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The Blind Leading the Blind

Photo Credit: Rich Sanders, Des Moines

The Blind Leading the Blind

Artist: Louise Bourgeois (French-American, 1911 - 2010)
Date: 1947-1949
Medium: Painted wood
Overall: 74 x 96 x 18 in. (188 x 243.8 x 45.7 cm.)
Credit Line: Purchased with funds from the National Endowment for the Arts and the Coffin Fine Arts Trust; Nathan Emory Coffin Collection of the Des Moines Art Center, 1989.4
Accession number: 1989.4
Classification: sculpture
Copyright:Art © Louise Bourgeois Trust/ Licensed by VAGA, New York, NY
In Collection(s)
Label TextThe Blind Leading the Blind is influenced by incidents from Bourgeois's childhood and early artistic development. Several of her later works relate directly to it for inspiration. In all Bourgeois created six works by this title, one of which was destroyed. Bourgeois was born in Paris in 1911. Her family owned a tapesty restoration business. As a child, Bourgeois repaired the lower portions of the tapestries, which usually depicted the legs of humans or horses. Her early concentration on objects that were vertically fragmented and depicted legs was influential for the slatted construction of The Blind Leading the Blind. In 1932 Bourgeois entered the Sorbonne to study mathematics, particularly geometry. Her involvement in this discipline is evident in her geometric abstractions. Bourgeois abandoned mathematics for art, studying briefly at the ecole des Beaux-Arts. She also studied art history at the Ecole du Louvre. In 1938 Bourgeois married Robert Goldwater, an American art historian of primitive and modern sculpture. They moved to New York that year and Bourgeois began studying painting at the Art Students League. Around 1945 she began to investigate Surrealism and explore the psychological impact of her upbringing. Also, Bourgeois developed an interest in feminism. Source: News, November December 1989.
Bourgeois’ work is intense and mysterious, often made from unusual materials in jarring colors. Pink appears frequently, as the artist believed it contrasted with traditional ideas about what was suitable for art. She made several works in this long-legged, comb-like shape, but very few are pink. Bourgeois was raised in a family of tapestry workers, and its shape may resemble the tools they used to weave threads into images. The title quotes the Christian Bible, and the precariously balanced, multiple legs may reference soldiers and the tragedy of men following each other into war. The work dates to not long after World War II, in which the artist witnessed her city’s invasion by German forces. Ultimately, though, the sculpture is abstract, and is open to the viewer’s response to its strong presence. July 22, 2020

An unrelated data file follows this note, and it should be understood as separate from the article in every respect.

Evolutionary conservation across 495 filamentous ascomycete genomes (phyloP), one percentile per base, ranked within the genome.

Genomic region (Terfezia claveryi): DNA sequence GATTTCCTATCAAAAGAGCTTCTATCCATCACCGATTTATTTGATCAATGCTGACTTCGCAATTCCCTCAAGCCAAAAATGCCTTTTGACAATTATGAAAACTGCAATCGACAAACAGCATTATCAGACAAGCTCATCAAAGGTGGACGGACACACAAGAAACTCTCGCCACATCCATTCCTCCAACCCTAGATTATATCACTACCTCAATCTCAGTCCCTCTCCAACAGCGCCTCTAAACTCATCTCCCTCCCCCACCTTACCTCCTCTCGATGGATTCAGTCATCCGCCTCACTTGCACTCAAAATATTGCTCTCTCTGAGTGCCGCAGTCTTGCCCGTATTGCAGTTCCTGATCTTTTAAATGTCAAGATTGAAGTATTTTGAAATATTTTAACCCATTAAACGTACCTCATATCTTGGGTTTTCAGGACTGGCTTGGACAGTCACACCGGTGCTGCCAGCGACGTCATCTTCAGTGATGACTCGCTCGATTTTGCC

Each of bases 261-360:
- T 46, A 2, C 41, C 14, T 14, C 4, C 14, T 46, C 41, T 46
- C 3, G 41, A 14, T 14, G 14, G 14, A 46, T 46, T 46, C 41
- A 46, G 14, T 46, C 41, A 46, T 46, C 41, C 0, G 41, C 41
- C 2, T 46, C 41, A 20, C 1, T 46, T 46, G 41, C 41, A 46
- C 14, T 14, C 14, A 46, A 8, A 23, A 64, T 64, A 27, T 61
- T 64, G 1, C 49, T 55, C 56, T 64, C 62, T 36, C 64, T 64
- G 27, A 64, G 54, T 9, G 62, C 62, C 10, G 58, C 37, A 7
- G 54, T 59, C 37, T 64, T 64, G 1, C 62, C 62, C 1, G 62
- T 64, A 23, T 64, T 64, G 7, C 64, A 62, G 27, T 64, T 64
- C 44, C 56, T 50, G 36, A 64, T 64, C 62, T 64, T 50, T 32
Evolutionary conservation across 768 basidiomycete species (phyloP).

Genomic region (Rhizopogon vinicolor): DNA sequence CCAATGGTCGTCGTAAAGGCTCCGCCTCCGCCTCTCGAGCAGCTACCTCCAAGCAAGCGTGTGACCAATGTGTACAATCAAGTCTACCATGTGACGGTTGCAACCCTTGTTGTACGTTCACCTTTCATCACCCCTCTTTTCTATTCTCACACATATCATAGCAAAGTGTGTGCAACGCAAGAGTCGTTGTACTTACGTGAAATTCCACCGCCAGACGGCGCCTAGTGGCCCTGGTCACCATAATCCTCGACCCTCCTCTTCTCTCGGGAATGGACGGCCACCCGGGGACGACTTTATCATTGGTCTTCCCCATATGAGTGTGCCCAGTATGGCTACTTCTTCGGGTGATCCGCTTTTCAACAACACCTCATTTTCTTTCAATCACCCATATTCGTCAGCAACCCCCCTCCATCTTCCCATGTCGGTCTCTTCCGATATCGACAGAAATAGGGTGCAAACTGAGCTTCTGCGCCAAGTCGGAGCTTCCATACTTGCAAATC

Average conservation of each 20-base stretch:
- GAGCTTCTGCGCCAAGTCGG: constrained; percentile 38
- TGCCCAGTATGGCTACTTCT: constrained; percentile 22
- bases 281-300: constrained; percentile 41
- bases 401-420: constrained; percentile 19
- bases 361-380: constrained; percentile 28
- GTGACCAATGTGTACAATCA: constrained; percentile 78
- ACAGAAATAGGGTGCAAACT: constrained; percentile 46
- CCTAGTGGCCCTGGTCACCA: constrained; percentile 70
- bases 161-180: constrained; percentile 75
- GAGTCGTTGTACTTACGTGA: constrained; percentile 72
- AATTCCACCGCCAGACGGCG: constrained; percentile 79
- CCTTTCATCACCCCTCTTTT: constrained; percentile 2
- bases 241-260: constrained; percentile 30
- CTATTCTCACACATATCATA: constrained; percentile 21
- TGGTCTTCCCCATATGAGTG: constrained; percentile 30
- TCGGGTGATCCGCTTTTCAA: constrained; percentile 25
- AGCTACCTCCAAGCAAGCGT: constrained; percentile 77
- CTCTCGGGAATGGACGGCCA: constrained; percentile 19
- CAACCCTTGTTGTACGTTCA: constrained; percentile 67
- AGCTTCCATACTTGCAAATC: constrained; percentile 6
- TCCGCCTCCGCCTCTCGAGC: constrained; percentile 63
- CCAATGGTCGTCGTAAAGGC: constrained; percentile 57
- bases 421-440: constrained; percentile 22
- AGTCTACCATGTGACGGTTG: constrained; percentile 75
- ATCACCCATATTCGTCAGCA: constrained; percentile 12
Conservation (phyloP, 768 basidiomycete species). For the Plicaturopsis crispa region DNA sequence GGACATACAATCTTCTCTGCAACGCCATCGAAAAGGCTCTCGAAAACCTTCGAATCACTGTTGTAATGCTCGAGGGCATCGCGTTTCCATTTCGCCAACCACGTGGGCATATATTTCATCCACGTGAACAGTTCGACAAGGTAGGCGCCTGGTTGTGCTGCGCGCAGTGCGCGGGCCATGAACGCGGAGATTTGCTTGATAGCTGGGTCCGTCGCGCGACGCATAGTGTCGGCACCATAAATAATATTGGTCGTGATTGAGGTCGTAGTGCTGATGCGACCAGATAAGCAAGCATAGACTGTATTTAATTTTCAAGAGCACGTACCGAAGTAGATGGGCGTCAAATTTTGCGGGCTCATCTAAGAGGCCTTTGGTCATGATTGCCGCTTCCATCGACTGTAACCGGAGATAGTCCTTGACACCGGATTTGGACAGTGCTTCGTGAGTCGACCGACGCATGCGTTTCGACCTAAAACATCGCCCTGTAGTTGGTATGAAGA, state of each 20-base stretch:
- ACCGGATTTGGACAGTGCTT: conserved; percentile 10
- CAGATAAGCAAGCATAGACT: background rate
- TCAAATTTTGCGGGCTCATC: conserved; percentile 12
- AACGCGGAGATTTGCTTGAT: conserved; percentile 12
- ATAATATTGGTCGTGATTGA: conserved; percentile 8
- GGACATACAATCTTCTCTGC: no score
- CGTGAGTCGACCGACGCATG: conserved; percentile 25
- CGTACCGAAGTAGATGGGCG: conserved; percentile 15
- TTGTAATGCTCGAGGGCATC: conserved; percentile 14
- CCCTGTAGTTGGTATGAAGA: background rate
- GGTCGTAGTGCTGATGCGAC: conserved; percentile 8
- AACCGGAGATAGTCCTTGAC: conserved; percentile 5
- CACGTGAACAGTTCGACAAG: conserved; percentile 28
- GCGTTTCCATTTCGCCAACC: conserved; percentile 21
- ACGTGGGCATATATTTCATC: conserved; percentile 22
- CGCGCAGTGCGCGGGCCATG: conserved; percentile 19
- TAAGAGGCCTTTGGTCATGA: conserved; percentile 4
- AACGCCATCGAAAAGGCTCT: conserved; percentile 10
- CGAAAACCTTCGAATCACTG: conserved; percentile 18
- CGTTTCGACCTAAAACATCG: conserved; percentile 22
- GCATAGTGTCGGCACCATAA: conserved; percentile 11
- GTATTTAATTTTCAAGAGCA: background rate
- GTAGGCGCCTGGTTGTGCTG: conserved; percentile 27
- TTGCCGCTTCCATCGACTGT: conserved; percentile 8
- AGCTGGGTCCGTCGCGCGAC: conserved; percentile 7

Exhibition History"Body Personal: Louise Bourgeois and Kiki Smith," Des Moines Art Center, July 17 - Oct. 3, 1999

"Commitment, Community and Controversy: The Des Moines Art Center Collections," Des Moines Art Center, Jan. 24 - May 10, 1998

"Louise Bourgeois," Museo de Arte Contemporaneo de Monterrey, A.C., Monterrey, Mexico, June 16, 1995 - Feb. 15, 1996

"The Abstract Tradition in American Art," Des Moines Art Center, Dec. 7, 1991 - Feb. 23, 1992

"Louise Bourgeois," Henry Art Gallery, University of Washington, Seattle, WA, 1989

"Louise Bourgeois," Gallery Paule Anglim, San Francisco, Nov. 4 - Dec. 5, 1987

"Louise Bourgeois," Serpentine Gallery, London, May 18 - June 23, 1985 (one-person show)
Published References"New Exhibitions: Commitment, Community, and Controversy," DMAC News, Jan./Feb. 1998, ref. & b/w ill. p.3

Richard D. Marshall, "Louise Bourgeois," Museo de Arte Contemporaneo de Monterey, 1995, exh. cat. b/w ill. p.58

Lois Nesbitt, "Louise Bourgeois," ART AND ANTIQUES, Feb. 1993, color ill.

AN UNCOMMON VISION: THE DES MOINES ART CENTER, Des Moines Art Center, 1998, ref. p.65, color ill. pp.64 & 65
entirely unexpected